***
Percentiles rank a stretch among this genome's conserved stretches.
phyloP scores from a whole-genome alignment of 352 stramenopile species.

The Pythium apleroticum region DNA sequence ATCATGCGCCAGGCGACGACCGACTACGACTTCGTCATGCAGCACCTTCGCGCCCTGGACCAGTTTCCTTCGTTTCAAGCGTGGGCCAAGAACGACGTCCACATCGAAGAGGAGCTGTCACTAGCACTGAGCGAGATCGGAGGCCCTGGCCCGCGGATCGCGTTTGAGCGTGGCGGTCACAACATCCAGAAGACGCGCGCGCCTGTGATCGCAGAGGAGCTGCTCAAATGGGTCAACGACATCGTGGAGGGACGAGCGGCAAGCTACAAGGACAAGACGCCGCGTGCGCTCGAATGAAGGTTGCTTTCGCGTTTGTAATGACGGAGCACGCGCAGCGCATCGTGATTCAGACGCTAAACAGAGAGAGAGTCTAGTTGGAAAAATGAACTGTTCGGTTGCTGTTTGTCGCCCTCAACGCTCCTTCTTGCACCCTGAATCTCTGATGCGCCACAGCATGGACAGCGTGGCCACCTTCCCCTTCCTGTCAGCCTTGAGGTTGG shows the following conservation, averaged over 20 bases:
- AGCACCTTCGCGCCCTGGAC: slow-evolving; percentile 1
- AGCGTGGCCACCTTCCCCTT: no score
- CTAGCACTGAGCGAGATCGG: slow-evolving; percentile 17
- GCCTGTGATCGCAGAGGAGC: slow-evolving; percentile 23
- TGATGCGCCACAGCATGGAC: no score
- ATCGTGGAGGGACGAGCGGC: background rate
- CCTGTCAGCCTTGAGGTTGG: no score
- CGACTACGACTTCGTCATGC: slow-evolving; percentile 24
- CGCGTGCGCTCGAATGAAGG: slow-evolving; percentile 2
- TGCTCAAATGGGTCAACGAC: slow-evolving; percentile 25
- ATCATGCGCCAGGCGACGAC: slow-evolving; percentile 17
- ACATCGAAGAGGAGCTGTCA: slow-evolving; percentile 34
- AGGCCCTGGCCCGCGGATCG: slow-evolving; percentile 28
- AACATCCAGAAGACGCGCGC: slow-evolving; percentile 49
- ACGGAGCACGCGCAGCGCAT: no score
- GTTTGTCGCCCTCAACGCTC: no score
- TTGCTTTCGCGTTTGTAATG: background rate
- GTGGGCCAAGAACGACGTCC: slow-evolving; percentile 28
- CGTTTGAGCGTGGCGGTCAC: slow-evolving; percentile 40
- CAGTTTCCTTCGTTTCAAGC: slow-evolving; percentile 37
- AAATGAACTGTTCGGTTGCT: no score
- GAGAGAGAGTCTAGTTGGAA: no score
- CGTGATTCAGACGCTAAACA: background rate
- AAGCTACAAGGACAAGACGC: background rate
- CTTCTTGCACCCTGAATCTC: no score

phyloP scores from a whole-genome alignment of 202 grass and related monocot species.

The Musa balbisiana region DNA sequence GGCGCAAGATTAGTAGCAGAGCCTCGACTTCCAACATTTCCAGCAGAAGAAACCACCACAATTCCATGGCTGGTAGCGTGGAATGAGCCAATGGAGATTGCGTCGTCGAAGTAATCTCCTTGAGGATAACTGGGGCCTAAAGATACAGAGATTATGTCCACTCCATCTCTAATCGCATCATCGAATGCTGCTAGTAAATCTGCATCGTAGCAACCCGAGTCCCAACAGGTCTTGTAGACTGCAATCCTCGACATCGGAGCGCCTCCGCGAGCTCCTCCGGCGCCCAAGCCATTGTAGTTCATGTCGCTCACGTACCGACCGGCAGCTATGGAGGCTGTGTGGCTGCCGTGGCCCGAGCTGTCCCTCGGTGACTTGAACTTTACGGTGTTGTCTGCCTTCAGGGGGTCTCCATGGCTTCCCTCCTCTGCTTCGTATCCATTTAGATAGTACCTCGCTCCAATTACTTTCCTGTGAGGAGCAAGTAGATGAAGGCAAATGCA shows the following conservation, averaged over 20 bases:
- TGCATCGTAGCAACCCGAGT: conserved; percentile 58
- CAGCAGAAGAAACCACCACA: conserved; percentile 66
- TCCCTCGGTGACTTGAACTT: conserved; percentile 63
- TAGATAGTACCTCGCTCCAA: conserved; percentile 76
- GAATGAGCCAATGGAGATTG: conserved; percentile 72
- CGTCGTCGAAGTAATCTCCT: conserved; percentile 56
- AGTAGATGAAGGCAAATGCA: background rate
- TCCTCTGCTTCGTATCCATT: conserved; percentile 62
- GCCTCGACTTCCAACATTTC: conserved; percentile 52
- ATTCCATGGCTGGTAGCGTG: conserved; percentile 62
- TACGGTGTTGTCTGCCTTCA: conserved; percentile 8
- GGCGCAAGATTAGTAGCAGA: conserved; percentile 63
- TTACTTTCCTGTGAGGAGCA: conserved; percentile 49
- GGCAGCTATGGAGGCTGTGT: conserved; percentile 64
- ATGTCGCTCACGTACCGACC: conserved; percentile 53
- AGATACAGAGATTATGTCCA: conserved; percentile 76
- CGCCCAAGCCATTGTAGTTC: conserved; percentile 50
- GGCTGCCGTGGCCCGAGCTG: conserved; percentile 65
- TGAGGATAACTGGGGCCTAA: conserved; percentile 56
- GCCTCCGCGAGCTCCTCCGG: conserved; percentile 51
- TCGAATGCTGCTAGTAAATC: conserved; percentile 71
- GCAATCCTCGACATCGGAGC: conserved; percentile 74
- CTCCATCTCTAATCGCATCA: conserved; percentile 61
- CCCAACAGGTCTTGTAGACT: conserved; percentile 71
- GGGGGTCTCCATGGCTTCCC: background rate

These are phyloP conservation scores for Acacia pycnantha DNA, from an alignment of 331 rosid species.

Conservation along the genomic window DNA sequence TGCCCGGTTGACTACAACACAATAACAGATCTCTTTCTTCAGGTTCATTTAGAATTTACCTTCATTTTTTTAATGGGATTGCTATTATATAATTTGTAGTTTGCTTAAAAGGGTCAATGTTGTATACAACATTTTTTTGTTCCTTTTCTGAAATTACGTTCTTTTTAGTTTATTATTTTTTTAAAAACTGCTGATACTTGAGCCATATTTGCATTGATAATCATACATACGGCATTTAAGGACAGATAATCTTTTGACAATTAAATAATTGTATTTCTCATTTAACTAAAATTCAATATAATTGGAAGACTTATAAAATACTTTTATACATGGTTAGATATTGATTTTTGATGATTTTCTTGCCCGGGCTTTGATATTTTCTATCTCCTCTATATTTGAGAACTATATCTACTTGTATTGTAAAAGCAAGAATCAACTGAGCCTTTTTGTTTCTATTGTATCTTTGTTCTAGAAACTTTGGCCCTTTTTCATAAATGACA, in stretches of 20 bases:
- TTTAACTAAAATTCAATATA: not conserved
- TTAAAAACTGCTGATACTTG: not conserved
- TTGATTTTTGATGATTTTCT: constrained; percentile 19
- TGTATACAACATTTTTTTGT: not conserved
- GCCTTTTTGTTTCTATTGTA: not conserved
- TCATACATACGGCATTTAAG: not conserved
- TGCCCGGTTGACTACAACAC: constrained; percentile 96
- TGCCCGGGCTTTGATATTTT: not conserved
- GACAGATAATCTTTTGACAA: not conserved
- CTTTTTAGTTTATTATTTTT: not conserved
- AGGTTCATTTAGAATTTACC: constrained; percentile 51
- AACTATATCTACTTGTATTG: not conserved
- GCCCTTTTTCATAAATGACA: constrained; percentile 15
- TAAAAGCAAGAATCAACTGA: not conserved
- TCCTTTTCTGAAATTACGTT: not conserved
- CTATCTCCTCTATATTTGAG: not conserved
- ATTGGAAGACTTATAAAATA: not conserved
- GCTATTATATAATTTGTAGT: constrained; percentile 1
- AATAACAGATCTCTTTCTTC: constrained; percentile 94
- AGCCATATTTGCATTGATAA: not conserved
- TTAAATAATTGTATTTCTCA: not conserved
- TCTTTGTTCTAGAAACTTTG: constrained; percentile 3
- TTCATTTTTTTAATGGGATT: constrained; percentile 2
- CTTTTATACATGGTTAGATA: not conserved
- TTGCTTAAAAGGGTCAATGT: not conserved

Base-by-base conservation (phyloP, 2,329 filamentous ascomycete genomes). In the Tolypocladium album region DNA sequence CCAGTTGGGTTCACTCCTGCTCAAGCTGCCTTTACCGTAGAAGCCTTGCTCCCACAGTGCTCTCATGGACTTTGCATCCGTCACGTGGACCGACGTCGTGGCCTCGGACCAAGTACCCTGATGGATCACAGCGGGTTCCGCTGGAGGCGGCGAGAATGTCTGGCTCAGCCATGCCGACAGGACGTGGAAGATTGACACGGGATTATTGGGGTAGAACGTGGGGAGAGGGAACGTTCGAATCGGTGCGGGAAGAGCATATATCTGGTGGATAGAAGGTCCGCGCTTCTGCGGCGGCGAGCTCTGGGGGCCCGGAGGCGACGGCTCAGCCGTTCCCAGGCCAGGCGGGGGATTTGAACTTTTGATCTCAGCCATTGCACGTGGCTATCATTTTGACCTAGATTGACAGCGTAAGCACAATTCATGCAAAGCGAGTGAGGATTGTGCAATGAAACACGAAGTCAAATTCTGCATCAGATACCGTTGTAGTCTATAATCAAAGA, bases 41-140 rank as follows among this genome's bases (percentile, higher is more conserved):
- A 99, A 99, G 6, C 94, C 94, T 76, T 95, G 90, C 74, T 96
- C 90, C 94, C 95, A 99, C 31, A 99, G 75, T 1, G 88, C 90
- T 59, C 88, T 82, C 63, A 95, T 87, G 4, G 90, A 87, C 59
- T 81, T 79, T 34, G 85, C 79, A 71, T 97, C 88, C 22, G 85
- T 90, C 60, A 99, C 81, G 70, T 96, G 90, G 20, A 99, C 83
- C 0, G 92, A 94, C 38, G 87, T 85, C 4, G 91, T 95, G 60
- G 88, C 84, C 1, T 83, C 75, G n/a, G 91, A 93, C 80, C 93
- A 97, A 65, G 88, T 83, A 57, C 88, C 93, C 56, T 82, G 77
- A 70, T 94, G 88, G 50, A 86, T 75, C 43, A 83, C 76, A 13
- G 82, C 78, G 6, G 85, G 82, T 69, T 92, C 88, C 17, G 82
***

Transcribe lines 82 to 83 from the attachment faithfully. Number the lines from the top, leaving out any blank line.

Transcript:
- TTGCTTAAAAGGGTCAATGT: not conserved

Base-by-base conservation (phyloP, 2,329 filamentous ascomycete genomes). In the Tolypocladium album region DNA sequence CCAGTTGGGTTCACTCCTGCTCAAGCTGCCTTTACCGTAGAAGCCTTGCTCCCACAGTGCTCTCATGGACTTTGCATCCGTCACGTGGACCGACGTCGTGGCCTCGGACCAAGTACCCTGATGGATCACAGCGGGTTCCGCTGGAGGCGGCGAGAATGTCTGGCTCAGCCATGCCGACAGGACGTGGAAGATTGACACGGGATTATTGGGGTAGAACGTGGGGAGAGGGAACGTTCGAATCGGTGCGGGAAGAGCATATATCTGGTGGATAGAAGGTCCGCGCTTCTGCGGCGGCGAGCTCTGGGGGCCCGGAGGCGACGGCTCAGCCGTTCCCAGGCCAGGCGGGGGATTTGAACTTTTGATCTCAGCCATTGCACGTGGCTATCATTTTGACCTAGATTGACAGCGTAAGCACAATTCATGCAAAGCGAGTGAGGATTGTGCAATGAAACACGAAGTCAAATTCTGCATCAGATACCGTTGTAGTCTATAATCAAAGA, bases 41-140 rank as follows among this genome's bases (percentile, higher is more conserved):